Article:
Generally, if you’re worried that your ex-partner will break the custody agreement and take the child out of state without permission, you can file a motion with the court and ask the court to temporarily take away the child’s passports, stop them from traveling across state lines or to other countries, or change the custody agreement so that the child stays at home.

Should You Take Your Child Out of State Without Permission?

Most child custody orders say that you can’t take your child out of the state without the other parent’s permission. What can you do if you cannot get ahold of the other parent or you believe the other parent is refusing permission out of spite or just to be difficult?

In general, if the other parent refuses to let the child travel out of state for vacation, the traveling parent should not take matters into their own hands and take the child out of state. Taking your child out of state against the wishes of the other parent may result in court sanctions, or even contempt of court.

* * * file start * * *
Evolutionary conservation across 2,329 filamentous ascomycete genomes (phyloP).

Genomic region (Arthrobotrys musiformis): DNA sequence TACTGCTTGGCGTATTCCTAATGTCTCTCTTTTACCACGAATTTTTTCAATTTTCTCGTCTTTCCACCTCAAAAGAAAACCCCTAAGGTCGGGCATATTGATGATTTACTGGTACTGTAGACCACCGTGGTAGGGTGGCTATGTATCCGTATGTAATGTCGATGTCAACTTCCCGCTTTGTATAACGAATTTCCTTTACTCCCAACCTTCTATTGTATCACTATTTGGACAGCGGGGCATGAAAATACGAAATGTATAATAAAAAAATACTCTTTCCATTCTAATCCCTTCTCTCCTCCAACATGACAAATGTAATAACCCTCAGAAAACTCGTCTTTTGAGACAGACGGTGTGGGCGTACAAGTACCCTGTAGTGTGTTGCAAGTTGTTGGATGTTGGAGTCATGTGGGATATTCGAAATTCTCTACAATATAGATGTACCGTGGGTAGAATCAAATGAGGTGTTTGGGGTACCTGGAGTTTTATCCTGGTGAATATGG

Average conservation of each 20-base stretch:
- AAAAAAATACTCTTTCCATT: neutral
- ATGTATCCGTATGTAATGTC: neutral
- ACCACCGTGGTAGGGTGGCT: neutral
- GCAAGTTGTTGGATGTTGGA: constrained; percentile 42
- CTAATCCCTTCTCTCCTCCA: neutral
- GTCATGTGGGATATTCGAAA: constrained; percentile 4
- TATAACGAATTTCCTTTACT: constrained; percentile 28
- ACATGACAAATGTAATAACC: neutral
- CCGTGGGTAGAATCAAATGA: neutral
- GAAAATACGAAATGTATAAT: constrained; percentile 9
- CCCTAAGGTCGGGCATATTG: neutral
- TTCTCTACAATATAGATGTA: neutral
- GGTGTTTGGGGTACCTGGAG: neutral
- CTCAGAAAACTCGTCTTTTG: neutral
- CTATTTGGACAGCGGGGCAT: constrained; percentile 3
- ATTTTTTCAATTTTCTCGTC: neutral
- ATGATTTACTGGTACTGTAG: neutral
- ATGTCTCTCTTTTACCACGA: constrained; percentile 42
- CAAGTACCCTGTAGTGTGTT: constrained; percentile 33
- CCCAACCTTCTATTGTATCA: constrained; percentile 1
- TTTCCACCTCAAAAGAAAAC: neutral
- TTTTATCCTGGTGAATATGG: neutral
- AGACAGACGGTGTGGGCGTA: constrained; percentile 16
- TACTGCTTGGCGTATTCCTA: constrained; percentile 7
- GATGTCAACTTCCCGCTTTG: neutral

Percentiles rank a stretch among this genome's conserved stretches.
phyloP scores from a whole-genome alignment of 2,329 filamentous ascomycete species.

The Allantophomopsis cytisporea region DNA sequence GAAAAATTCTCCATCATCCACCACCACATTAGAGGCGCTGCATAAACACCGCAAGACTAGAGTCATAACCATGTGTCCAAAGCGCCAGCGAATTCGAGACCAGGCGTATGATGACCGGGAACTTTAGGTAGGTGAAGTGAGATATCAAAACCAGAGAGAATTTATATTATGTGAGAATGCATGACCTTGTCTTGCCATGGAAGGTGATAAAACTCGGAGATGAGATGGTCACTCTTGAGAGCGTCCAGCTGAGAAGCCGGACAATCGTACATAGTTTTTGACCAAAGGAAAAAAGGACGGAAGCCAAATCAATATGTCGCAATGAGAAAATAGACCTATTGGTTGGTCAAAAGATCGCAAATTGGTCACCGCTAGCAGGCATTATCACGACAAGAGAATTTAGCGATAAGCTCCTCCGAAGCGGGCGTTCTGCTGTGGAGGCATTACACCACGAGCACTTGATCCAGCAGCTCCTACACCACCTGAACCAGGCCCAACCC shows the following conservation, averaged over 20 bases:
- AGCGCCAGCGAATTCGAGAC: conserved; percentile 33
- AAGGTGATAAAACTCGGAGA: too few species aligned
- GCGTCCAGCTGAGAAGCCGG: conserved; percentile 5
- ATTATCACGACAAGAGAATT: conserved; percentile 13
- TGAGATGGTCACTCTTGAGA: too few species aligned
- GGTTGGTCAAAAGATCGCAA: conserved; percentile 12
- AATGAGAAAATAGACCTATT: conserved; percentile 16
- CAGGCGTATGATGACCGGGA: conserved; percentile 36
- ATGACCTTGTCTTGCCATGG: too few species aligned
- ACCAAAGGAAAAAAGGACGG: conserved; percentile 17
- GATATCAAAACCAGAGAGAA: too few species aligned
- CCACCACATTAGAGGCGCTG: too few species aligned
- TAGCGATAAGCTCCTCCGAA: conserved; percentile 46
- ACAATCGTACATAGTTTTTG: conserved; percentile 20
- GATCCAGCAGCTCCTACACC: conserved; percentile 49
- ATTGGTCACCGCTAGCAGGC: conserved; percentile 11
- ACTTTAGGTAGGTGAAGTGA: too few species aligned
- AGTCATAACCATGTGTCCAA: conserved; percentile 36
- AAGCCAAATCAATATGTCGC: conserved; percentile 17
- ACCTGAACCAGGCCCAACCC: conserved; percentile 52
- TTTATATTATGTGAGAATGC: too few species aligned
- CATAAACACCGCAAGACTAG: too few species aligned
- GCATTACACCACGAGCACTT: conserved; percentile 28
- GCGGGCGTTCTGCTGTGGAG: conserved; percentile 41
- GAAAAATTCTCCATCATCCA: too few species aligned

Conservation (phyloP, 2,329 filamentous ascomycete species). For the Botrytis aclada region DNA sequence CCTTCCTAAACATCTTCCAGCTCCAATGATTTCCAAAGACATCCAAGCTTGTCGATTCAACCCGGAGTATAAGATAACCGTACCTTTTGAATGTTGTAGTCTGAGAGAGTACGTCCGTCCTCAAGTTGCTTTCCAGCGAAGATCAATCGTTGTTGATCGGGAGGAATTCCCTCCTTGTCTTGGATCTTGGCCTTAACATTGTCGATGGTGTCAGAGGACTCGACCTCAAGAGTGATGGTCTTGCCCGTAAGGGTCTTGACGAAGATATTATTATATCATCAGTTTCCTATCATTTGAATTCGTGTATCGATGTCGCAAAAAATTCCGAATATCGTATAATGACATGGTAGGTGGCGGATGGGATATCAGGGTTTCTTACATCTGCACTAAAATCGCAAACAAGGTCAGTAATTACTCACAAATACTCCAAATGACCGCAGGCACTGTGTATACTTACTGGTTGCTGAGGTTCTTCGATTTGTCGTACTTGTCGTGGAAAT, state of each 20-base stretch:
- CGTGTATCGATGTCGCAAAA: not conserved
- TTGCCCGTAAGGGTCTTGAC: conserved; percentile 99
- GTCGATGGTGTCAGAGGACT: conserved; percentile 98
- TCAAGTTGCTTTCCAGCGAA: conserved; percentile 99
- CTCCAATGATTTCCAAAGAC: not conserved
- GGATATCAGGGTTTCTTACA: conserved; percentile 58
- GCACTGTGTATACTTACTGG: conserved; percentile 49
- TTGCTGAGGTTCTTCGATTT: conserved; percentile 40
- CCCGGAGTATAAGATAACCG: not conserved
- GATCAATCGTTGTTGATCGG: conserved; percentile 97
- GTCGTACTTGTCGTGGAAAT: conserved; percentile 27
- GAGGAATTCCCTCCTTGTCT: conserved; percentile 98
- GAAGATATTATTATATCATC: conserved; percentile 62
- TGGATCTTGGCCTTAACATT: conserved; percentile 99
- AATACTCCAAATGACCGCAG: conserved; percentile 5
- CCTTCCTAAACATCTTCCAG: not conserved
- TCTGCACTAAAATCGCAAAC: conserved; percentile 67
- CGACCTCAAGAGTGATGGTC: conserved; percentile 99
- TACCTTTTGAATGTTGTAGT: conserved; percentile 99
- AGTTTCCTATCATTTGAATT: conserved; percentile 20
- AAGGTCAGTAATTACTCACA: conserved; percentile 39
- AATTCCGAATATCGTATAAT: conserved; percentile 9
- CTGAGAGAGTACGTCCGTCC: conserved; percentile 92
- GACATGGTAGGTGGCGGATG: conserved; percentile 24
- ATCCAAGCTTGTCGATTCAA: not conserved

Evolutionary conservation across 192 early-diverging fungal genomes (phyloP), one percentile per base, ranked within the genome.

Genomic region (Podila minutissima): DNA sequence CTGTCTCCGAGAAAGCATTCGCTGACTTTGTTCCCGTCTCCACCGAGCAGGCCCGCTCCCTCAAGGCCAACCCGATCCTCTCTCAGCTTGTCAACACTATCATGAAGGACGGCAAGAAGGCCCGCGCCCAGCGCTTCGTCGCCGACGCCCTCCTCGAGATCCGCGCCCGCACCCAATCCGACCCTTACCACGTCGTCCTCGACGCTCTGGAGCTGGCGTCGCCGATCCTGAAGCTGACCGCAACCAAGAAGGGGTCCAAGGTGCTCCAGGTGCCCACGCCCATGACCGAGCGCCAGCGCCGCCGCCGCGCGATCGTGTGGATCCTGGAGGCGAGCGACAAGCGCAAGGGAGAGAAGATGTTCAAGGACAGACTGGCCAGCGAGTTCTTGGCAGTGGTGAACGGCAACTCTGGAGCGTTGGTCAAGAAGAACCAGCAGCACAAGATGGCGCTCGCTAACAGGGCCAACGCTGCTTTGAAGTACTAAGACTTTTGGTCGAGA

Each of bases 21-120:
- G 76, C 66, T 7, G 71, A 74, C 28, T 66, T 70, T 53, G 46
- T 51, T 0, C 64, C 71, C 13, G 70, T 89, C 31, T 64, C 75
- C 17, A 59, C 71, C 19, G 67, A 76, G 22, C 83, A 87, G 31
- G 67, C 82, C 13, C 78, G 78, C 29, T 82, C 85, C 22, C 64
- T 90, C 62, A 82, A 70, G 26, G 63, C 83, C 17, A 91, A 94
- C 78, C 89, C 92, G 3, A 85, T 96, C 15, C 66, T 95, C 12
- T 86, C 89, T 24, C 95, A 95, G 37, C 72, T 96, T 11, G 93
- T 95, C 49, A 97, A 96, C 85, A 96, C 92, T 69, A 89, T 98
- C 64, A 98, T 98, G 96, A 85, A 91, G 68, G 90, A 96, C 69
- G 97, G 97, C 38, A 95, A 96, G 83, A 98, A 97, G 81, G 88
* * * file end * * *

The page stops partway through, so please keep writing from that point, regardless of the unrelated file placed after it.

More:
If the other parent won’t grant you permission, you might need to go to court to obtain a court order. It is possible to get the court to grant you an order allowing the travel. You can then use the court order to prove that you have legal custody of your child during the travel period, even if the other parent objects.

The court will typically send a request for a travel order to mediation. As an alternative to litigation, mediation is a tool for resolving parenting disputes. The court can order mediation at any time during a travel custody case. If mediation is not successful, the court may decide the matter. 

How to Avoid Travel Disputes with the Other Parent?